"Home of the Jersey Clam"

Sustainably delicious

Steve and Cookie's Slow Food Feast

Executive chef Kevin Kelly, left and Steve and Cookie’s owner Cookie Till and sous chef Warner Christy prepare menu items for the Slow Food South Jersey Winter Feast, which will be held Sunday at the Margate restaurant. Photo by Ben Fogletto

Sustainably delicious

by MARTIN DeANGELIS, Staff writer


Cookie Till is happy to host this year’s Slow Food South Jersey Shore Winter Feast on Sunday at her popular Margate restaurant, Steve & Cookie’s by the Bay.

She’s happy because she supports the worldwide slow food movement and its principles that “food should be tasty, seasonal, local, fresh and wholesome.” Steve & Cookie’s prides itself on serving locally produced food, and Till believes so strongly in helping local farmers that she hosts a weekly farmer’s market that draws crowds of buyers to her parking lot all summer.

She’s also happy because she knows there’s a market for these kind of dinners. Slow Food USA claims the global movement has 150,000 members in 150 countries, and the national organization has 170 branches, including the South Jersey Shore chapter in Atlantic, Cape May and Cumberland counties.

Till did the winter dinner for the local chapter a few years ago, and “we did well the first time,” she remembered. “We had like 90 people here. This time, we have room for 75 – and we’re starting to fill up.”

The dinner, which costs $55 for Slow Food members and $60 for non-members, starts with a cash bar featuring local wines from Amalthea Cellars and beers from Tuckahoe Brewing. The dishes go on to include locally grown – and seriously fancied-up – “potato salad,” and then a course of “stir-fried Bilko Napa cabbage with smoked tofu,” and a selection of cheeses produced at Cherry Grove Farm, outside Trenton.

“They’re our farthest farm away” on this menu, Till says. “But it’s still not 150 miles.”

Still, as much as she admires what Slow Food is all about, she also admits it’s risky to create a menu in advance for that kind of crowd based on local, seasonal foods – in New Jersey, in the winter.

“I’m planning this, but doing a slow-food dinner in January could be a challenge because of the weather,” Till says. “So the menu could change at the last minute.”

For instance, take the main course created by her chef, Kevin Kelly, and his staff: It shows up on the Winter Feast menu as “butter poached Clam Daddy’s clams and Viking Village scallops over a mess of greens, (with) crispy turnips.”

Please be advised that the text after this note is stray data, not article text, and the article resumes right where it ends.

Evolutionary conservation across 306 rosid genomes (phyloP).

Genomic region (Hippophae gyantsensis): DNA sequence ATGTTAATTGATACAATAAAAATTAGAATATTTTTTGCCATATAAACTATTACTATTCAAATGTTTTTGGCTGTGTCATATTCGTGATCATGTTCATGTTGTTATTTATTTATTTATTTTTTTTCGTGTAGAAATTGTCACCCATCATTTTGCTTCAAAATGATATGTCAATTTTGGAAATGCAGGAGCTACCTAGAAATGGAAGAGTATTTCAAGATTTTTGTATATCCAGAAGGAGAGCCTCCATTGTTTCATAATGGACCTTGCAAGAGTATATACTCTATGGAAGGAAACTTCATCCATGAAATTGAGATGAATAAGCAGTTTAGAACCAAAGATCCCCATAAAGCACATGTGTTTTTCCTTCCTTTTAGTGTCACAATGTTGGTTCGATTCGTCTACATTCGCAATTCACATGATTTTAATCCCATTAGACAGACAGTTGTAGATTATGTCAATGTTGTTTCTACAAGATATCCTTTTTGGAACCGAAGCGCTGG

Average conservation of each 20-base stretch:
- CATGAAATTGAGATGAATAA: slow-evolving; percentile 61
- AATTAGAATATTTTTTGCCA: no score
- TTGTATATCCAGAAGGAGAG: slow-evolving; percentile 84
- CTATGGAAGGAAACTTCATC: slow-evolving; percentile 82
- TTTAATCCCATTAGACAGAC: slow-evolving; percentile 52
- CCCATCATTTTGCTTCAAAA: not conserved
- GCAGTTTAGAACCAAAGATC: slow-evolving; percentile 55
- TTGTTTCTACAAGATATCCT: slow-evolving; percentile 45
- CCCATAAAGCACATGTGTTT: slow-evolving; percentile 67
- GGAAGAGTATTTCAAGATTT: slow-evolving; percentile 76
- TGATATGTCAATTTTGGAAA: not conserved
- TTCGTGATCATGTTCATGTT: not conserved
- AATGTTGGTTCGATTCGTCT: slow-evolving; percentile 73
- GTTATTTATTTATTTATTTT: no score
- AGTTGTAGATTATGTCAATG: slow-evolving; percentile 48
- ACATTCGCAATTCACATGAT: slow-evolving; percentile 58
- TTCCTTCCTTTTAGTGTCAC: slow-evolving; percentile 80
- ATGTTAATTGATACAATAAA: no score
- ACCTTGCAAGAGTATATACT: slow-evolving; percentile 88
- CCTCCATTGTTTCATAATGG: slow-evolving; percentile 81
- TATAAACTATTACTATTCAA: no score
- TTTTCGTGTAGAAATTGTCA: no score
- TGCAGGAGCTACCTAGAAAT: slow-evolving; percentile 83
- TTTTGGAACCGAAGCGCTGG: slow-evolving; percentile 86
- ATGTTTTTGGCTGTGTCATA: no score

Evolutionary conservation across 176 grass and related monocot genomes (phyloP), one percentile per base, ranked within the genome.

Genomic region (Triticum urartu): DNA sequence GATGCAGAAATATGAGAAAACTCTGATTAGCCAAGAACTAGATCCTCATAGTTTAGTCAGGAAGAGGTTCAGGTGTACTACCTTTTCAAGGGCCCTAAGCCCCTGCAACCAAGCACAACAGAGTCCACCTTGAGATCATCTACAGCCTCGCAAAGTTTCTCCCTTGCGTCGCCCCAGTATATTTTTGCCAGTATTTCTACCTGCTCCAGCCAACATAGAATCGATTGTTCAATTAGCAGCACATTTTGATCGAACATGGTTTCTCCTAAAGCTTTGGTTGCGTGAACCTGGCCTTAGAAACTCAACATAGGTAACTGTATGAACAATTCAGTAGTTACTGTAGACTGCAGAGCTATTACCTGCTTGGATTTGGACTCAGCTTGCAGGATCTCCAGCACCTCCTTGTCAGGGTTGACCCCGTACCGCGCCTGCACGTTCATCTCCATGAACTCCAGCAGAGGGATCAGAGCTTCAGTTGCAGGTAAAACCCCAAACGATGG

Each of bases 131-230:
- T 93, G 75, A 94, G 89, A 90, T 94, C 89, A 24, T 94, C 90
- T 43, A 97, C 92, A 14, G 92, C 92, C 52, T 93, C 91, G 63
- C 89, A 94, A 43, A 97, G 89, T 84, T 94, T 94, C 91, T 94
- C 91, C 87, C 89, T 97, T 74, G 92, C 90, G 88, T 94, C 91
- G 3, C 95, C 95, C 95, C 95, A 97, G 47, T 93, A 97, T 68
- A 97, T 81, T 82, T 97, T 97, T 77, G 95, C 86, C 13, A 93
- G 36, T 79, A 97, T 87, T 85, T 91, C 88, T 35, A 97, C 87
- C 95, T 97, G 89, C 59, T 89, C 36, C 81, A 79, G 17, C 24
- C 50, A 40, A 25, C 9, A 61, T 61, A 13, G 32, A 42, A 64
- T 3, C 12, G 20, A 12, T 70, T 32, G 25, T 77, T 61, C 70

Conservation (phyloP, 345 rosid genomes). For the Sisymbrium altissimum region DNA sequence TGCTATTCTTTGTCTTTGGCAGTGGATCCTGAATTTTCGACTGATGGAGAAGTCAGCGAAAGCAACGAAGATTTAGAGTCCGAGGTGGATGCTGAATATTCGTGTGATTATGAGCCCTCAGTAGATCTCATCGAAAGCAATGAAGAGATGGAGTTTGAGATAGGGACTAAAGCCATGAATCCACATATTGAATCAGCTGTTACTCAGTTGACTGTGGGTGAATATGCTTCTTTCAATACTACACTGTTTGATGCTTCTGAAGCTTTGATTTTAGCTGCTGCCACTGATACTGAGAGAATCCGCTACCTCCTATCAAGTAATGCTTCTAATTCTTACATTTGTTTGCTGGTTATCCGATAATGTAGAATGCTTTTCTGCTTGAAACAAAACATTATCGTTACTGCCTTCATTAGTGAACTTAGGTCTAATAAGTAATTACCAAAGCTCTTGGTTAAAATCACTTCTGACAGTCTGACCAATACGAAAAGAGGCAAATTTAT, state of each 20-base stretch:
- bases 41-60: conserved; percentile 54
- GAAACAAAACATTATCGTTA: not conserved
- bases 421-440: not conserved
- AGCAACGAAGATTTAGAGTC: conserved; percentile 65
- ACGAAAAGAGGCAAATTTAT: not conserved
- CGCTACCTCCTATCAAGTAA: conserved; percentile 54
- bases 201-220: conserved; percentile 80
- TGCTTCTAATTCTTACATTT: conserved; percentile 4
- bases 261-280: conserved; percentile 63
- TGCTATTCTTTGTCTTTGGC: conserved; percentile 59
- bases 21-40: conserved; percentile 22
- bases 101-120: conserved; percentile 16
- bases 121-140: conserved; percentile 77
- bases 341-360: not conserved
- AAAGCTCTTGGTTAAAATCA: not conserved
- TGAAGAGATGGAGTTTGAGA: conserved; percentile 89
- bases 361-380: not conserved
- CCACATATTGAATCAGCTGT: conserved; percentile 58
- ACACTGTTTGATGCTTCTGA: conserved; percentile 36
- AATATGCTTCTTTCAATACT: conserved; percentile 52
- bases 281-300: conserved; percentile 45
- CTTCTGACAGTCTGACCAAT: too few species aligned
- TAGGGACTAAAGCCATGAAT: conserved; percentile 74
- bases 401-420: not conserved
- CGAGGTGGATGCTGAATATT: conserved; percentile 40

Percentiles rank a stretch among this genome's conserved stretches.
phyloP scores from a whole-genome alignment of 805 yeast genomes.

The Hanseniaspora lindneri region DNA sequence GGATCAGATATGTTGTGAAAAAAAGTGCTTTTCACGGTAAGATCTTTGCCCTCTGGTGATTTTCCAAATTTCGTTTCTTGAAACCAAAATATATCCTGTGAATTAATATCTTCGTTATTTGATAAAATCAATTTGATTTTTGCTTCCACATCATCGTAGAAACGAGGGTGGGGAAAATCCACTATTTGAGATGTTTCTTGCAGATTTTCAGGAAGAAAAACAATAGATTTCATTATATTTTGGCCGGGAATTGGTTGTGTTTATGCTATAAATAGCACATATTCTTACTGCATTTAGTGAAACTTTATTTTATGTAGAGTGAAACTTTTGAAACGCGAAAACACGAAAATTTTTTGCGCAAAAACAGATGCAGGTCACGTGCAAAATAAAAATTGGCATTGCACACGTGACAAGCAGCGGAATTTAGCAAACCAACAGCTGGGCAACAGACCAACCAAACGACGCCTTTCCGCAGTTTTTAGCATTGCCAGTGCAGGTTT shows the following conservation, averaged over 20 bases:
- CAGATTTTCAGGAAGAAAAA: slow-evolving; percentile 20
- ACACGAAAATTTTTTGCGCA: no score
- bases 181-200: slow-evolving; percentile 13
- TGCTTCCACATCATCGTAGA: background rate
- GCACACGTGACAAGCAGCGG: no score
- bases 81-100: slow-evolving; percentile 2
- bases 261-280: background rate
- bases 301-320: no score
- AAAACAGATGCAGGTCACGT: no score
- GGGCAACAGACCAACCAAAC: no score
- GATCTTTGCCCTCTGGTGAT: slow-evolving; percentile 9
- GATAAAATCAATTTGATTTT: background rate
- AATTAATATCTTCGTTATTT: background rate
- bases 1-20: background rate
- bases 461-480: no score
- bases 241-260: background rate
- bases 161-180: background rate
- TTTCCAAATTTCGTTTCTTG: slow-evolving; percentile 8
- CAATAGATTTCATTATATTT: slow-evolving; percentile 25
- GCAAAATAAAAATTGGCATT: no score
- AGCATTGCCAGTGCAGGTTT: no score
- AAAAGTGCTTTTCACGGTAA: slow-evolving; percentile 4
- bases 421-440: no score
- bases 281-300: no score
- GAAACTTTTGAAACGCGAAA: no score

Till likes everything about that dish. Clam Daddy’s, from Brigantine, and Viking Village, from Barnegat Light, are two of her farmer’s market regulars all summer, and she’s a big fan of their products. But here’s where she could use an asterisk on her menu:

“As long as we don’t get that kind of freezing where the bay freezes over – you can’t get any fresher clams than Clam Daddy’s,” she says. “And it’s the same with Viking Village.”

Pat King, of Cape May, a leader of the local Slow Food chapter, said the group is “absolutely” looking to draw some new members and new interest with this winter dinner.

“If you’re someone who cares about your community and the environment you live in, if you care about the people who produce your food and the people who bring it to your table – there are really a thousand reasons why you’d want to join Slow Food,” King says.

“And a big motivation for many of us is that we enjoy the camaraderie of others who also enjoy good food,” she adds

King laughs when she’s asked about how long a dinner specifically named “slow food” lasts.

“I always enjoy myself so much that I lose track of time,” she said. “But certainly, it would be a few hours – although ‘slow food’ doesn’t necessarily mean we’re slow eaters.”

King, a real-estate agent and landscape designer, has enjoyed slow food in all sorts of environments since she moved to Cape May from North Jersey.

She loves her local restaurant scene now. And she fondly remembers a Slow Food South Jersey Shore dinner last fall right on the farmland at Jah’s Creation, an organic farm in Egg Harbor Township that’s supplying all the vegetables for Sunday’s dinner at Steve & Cookie’s.

And if something on the menu has to change because conditions change, she says the Slow Food crowd is fine with that.

“Somehow,” King says, “people did survive in New Jersey before refrigeration and supermarkets.”

(For more information on the local Slow Food chapter, see slowfoodsouthjerseyshore.org.)

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